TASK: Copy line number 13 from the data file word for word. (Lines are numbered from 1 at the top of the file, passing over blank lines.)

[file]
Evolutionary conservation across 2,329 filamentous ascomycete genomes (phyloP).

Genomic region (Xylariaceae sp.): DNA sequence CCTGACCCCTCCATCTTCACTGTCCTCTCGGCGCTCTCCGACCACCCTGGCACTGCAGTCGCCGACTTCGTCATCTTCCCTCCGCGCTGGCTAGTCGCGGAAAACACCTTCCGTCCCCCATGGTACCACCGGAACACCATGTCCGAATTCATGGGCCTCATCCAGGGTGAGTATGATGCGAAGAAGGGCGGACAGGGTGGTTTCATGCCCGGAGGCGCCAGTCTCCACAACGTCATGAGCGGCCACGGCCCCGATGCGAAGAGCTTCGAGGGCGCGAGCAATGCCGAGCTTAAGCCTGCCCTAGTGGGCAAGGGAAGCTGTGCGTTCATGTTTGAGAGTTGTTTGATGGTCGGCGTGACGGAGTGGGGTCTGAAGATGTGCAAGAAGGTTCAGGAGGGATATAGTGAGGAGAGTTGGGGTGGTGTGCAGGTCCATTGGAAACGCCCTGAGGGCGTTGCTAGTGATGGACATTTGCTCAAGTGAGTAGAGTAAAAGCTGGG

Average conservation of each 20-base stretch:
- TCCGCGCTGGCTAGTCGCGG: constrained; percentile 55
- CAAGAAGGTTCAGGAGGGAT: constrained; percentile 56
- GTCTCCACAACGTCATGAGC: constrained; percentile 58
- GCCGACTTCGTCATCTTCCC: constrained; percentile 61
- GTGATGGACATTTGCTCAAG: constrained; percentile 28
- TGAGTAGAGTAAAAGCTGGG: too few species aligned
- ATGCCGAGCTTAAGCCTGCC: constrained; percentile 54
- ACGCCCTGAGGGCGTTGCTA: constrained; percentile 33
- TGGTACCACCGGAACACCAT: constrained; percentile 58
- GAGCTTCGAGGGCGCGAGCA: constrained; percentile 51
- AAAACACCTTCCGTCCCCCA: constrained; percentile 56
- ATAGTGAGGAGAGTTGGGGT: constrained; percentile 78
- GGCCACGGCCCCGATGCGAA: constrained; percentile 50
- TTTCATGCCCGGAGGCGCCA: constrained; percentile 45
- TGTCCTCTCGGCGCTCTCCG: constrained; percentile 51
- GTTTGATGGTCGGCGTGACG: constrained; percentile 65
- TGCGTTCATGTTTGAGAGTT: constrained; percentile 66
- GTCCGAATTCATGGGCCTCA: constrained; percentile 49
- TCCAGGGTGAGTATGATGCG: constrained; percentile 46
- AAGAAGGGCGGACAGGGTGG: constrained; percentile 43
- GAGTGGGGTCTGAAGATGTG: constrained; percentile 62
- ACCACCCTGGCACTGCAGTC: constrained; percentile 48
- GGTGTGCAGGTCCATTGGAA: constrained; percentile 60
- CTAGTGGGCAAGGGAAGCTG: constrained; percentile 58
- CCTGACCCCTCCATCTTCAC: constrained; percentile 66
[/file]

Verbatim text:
- GAGCTTCGAGGGCGCGAGCA: constrained; percentile 51